Title: The Woman in the White Kimono
Author: Ana Johns
Length: 298 pages
Publisher: Legend Press
I was so thrilled to be asked to join this wonderful blog tour for ‘The Woman in the White Kimono’. I couldn’t wait to get started on the book
Japan, 1957. Seventeen-year-old Naoko Nakamura’s prearranged marriage secures her family’s status in their traditional Japanese community. However, Naoko has fallen for an American sailor and to marry him would bring great shame upon her entire family. When it’s learned Naoko carries the sailor’s child, she’s cast out in disgrace and forced to make unimaginable choices with consequences that will ripple across generations. America, present day. Tori Kovač, caring for her dying father, finds a letter containing a shocking revelation. Setting out to a learn the truth, Tori’s journey leads her to a remote seaside village in Japan where she must confront the demons of the past to pave way for redemption.
‘A white mist rose from the curved clay tiles as the sun warmed the morning dew and rolled over the edge like the dangling petals of a cherry blossom in a ornamental hair comb. Backlit by the sun, the large, white-walled structure almost glowed. There was a quiet, understated elegance to how it perched atop the hillside.’
This book was a wonderful, heartfelt trip into post-war Japan.
With the story being set in present day America and Japan in 1957, it could be tricky to blend to two stories, but they work so cohesively together. Both times in the story are absolutely wonderful to read, but there’s something special about the story when it’s set in Japan.
Naoko is such a warm, compelling character. I just connected to her right from the start. I just immediately felt for. She’s been bought in the traditional Japanese way but her spirit, her attitude is so modern. To see her struggle between the two is heart wrenching to read.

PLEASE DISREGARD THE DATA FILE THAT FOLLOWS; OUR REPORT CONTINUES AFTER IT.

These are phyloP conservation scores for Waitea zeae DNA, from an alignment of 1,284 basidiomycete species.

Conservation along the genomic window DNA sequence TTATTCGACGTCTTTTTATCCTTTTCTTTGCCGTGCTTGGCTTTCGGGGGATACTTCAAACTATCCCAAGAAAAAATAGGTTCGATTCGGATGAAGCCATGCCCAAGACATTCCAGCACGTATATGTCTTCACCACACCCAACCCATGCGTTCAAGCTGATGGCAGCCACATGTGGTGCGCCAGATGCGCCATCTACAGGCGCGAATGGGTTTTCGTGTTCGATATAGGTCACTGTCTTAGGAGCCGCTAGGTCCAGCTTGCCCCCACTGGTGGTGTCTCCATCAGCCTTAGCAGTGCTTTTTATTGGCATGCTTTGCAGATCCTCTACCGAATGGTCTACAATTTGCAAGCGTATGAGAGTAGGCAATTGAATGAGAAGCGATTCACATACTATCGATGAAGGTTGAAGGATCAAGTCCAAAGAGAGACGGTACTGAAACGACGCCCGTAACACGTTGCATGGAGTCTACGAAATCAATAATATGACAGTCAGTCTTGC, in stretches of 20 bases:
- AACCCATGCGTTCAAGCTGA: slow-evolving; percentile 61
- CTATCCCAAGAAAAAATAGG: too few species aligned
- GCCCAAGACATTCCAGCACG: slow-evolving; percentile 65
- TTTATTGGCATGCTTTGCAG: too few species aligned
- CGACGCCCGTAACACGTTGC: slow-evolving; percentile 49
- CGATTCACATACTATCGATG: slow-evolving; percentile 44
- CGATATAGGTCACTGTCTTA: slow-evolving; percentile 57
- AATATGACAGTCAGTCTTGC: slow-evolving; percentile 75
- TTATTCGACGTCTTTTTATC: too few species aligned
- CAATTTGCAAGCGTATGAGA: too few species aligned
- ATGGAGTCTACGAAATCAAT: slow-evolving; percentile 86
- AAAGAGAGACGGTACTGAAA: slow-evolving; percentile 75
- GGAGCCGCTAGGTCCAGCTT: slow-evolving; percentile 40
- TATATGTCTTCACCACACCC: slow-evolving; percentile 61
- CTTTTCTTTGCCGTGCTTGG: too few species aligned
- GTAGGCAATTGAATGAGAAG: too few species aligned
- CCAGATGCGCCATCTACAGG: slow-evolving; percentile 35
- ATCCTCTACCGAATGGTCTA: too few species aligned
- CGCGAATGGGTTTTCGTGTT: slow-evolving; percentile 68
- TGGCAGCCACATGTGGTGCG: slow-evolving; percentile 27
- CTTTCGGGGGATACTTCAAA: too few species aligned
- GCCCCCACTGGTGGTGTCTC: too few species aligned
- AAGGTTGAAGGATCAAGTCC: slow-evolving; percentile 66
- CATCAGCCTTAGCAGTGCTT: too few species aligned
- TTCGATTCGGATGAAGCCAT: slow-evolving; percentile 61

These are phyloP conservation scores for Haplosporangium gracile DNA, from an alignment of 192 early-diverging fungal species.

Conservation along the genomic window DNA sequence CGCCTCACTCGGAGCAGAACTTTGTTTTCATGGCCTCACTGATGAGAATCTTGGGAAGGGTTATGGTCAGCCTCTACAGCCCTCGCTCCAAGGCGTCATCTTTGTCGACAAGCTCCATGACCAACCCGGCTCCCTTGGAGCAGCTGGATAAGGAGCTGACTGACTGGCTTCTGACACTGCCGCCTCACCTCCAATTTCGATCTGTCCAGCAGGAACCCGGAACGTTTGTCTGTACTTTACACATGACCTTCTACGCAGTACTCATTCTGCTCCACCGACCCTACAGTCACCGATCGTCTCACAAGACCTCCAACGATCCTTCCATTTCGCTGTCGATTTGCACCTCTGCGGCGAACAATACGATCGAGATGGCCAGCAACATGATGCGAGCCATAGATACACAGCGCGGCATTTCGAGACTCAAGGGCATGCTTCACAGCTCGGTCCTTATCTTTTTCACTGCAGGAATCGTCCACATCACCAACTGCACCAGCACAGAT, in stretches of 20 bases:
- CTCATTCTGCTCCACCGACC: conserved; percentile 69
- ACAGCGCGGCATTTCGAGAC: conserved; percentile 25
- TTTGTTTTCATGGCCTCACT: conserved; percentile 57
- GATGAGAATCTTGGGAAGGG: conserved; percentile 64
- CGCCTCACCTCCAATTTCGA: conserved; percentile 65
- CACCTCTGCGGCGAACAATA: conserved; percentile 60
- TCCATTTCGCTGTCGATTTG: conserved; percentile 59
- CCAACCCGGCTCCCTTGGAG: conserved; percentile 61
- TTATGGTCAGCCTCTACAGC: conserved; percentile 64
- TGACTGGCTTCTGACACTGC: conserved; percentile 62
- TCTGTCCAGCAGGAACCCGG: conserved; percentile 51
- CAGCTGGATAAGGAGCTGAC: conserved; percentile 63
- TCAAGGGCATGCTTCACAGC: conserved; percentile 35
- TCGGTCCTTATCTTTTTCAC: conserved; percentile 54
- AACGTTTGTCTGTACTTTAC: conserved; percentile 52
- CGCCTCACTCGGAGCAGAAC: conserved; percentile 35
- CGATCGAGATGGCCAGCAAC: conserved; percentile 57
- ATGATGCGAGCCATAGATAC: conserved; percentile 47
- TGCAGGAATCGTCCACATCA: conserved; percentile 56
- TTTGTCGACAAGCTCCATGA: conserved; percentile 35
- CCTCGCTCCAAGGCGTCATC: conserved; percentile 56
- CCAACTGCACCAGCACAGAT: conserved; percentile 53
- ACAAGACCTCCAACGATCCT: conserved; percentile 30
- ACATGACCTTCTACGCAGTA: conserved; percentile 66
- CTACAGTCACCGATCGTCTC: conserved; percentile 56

I loved the relationship between Naoko and Hajime. It was so sincere and true. Even though you know how this love story will end, I was still rooting for them. Their love story was presented in the perfect way, it was grand and dramatic. It was honest. It was real.
In the present day American timeline, the reader sees the story through Tori’s eyes. We are discovering everything at the same time as her. It keeps this part of the story interesting and moving at a nice pace.
For me, what makes a great historical fiction novel is that it can teach you something. This book did. I didn’t know to much about this time in Japan, and I couldn’t even of imagined the things that happened. I had no idea those kind of ‘Maternity Homes’ existed. It a really powerful moment in the book when Naoko finds out what’s happening.
Now, the ending, although I know how the story reaches its conclusion, I was excited to see how each character got their ending. And it didn’t disappoint. I couldn’t turn the pages fast enough. It was so pleasing. The conversation between Naoko and Tori bought tears to my eyes. Such a satisfying ending.
The reason this novel works is because of Ana Johns superb writing. She’s formed such fantastic characters. Also, the descriptions of the scenery, of Japan, are stunning. It’s so evocative. The whole book. The fact that is Ana Johns debut book is crazy. Whatever she writes next, I’ll sure be reading it.
I can’t recommend this book enough. It’ll have you hooked from the beginning till the end. It’s also been picked as a selection for BBCRadio2’s bookclub. How amazing is that!
I was lucky enough to be gifted a copy of this book in return for an honest, unbiased review. Thanks Legend Press.
Until the next review